In general, politicians involved in scandals of various natures are punished by voters. Good-looking politicians, on the contrary, are rewarded by voters. Almost fifty years of empirical research has shown that ill-informed voters will use the physical attractiveness of candidates, as well as readily-available information on scandal allegations involving candidates running for office, as a heuristic shortcut to determine their voting behaviour. This article represents the first attempt to link the existing literature on the electoral effects of scandals with the existing literature of the electoral impact of candidate attractiveness. Using data on U.S. House of Representatives elections between 1972 and 2012, we find that candidate attractiveness mitigates the negative electoral effects of involvement in scandal; this implies that attractive politicians do get a “break” when involved in scandals. Of all type of scandals, we also find that candidate attractiveness has the largest moderating role if the incumbent is embroiled in a sex scandal.
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For example, Dallek (2003) revealed a sordid affair between John Kennedy and 19 year-old intern Mimi Alford. A decade later, Alford (2013) published her own autobiography where despicable events that border on sexual violence perpetrated by Kennedy are described in detail. Yet, these revelations have not changed anything: Nixon continues to be remembered as a national embarrassment, while Kennedy is remembered a national hero.
We try here to present a very concise and brief account of the two literatures. For a comprehensive overview of the scandals literature see Basinger (2013, 2016), Doherty et al. (2014) and Praino et al. (2013). For a complete synthesis of the attractiveness literature see Milazzo and Mattes (2016) and Stockemer and Praino (2017).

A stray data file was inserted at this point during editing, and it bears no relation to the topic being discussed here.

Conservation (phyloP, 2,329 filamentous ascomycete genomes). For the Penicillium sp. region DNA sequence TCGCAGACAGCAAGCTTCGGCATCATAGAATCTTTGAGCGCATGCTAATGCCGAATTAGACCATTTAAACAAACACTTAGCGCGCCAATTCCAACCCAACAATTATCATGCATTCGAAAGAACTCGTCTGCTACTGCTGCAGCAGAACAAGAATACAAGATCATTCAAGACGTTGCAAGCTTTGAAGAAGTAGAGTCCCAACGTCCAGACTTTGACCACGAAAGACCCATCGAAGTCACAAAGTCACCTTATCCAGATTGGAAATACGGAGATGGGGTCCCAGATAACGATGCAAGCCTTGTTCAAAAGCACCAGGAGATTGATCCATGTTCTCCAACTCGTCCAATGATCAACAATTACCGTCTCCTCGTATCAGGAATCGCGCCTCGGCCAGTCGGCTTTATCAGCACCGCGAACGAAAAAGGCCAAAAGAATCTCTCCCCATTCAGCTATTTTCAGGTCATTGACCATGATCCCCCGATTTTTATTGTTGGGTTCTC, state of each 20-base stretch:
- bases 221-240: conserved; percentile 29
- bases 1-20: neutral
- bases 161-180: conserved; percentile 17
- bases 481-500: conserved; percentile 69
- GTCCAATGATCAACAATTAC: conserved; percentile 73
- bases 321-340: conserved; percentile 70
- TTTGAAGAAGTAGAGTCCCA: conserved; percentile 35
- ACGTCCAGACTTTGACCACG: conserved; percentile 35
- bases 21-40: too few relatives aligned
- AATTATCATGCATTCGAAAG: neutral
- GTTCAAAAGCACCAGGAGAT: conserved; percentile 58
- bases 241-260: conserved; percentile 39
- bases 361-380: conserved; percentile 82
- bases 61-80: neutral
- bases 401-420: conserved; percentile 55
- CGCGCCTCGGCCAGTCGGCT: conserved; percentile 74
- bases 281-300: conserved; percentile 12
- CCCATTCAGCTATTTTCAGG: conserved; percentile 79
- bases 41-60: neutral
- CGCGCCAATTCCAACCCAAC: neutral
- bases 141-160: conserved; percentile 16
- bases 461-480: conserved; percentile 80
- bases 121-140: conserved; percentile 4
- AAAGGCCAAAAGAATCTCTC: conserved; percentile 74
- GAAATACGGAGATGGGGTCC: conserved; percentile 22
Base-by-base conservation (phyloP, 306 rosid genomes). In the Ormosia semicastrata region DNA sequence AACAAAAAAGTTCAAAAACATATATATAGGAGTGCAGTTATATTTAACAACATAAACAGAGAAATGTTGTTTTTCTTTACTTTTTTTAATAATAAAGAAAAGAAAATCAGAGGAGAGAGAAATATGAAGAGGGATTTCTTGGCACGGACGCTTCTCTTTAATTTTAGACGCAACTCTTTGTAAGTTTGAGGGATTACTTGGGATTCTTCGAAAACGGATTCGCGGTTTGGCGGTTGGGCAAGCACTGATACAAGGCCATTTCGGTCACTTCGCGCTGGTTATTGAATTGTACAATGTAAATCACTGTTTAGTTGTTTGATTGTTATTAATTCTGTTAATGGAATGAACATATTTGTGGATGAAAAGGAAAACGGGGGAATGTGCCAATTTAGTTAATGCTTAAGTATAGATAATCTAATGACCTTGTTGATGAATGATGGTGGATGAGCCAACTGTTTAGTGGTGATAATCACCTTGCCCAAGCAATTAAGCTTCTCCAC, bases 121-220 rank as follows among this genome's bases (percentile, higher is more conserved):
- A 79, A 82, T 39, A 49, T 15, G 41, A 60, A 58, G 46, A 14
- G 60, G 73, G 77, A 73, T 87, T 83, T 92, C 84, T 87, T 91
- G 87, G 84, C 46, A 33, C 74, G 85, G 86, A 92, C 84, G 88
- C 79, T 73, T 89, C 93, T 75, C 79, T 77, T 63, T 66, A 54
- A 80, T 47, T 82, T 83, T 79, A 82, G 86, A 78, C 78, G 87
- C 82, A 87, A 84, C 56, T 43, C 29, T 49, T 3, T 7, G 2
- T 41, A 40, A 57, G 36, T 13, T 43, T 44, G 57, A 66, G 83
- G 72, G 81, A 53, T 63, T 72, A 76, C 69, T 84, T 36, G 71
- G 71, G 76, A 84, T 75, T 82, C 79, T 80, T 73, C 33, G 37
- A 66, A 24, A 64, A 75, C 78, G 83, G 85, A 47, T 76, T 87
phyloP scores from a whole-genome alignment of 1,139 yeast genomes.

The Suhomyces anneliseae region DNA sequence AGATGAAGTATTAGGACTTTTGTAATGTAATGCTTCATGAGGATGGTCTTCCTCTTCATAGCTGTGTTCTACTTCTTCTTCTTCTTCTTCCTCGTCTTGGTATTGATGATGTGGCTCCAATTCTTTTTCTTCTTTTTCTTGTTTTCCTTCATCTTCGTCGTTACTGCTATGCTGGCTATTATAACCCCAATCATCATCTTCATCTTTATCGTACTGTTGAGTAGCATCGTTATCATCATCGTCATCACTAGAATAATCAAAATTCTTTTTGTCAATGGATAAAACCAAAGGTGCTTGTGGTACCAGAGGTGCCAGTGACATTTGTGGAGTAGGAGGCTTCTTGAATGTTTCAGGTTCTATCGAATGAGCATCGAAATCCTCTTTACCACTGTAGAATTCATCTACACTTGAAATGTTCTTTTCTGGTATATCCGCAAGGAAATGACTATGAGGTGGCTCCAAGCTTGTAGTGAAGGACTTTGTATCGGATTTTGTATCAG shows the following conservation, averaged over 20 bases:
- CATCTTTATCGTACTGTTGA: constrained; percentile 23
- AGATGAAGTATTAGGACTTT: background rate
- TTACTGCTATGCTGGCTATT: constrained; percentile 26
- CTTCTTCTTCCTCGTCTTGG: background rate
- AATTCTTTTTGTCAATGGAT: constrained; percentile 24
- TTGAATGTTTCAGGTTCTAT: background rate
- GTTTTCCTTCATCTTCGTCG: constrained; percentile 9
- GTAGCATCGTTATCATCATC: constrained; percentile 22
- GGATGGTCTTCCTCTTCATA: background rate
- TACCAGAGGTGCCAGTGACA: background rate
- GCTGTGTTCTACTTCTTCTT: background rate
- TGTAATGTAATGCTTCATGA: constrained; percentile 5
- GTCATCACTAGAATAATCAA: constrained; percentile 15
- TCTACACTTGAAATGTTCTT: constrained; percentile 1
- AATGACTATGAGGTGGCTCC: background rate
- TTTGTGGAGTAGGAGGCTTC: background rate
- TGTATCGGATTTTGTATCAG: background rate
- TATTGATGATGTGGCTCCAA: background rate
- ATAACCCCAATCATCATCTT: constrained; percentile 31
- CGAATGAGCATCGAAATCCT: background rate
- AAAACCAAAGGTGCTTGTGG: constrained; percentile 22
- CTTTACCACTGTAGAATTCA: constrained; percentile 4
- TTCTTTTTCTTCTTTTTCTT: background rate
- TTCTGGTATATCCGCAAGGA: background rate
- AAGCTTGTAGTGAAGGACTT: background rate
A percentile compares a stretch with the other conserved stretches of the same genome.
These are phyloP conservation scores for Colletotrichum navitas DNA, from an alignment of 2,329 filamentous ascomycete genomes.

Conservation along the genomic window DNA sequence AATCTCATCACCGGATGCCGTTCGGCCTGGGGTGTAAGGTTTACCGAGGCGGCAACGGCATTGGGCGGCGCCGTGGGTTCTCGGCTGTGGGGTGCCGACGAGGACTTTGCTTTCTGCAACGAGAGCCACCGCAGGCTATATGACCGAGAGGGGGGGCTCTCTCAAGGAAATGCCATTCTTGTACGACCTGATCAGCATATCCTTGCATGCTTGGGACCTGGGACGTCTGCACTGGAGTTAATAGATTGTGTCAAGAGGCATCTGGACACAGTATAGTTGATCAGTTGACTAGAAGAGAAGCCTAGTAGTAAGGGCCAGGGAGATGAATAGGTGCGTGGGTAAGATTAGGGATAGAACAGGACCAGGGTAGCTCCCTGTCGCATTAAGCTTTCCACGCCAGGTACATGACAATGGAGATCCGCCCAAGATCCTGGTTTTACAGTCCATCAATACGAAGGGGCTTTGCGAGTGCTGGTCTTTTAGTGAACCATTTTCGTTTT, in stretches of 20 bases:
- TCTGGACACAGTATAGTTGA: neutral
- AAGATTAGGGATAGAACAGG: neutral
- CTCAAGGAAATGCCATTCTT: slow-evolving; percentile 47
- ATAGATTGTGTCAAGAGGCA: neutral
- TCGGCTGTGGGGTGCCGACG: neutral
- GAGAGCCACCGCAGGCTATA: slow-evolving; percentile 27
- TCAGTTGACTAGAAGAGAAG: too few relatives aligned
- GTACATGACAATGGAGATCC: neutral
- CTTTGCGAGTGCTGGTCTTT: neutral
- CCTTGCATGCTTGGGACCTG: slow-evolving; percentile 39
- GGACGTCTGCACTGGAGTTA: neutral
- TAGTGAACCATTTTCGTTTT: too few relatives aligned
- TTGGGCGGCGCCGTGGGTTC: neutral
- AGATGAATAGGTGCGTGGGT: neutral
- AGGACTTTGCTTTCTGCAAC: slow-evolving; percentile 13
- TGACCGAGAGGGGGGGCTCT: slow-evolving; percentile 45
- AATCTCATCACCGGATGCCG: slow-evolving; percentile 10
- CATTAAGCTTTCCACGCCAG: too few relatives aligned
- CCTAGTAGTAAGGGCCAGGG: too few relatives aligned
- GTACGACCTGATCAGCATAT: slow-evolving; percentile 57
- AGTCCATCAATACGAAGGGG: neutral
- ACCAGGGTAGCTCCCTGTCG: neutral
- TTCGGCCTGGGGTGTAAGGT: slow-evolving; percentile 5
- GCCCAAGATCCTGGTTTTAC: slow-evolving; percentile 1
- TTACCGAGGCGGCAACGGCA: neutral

In brief, the House Banking scandal broke in 1992 and involved a large number of Members of the U.S. House of Representatives who had written hundreds of checks using their accounts with the House Bank without funds to cover them; the Abscam scandal was an undercover operation run by the FBI starting in 1978 that ultimately convicted a number of American politicians for receiving bribes from FBI agents posing as wealthy Arab businessmen; Duke Cunningham was a member of the U.S. House of Representatives who received millions of dollars in bribes from defence contractors; Jack Abramoff is a lobbyist who received tens of millions of dollars from Native American tribes in exchange for political influence with the complicity of various political figures. For complete descriptions, explanations, and analyses of these scandals, see Gershman (1982); Jacobson and Dimock (1994); Stern (2007); Stone (2006).
We follow Basinger et al.’s (2014) lead and use the same four categories in our classification. “Financial Scandals” include instances of corruption, bribery, and other clear financial misconduct. “Political Scandals” include a range of political misconducts, including misuse of office. “Sex Scandals” include extramarital affairs, sexual harassment, solicitation and other misconducts that are sexual in nature. “Other Scandals” is a catch-all category including all types of scandals that are too few to warrant their own separate category and, among other things, include 10 instances of driving while intoxicated, 7 instances of assault and 3 instances of drug use.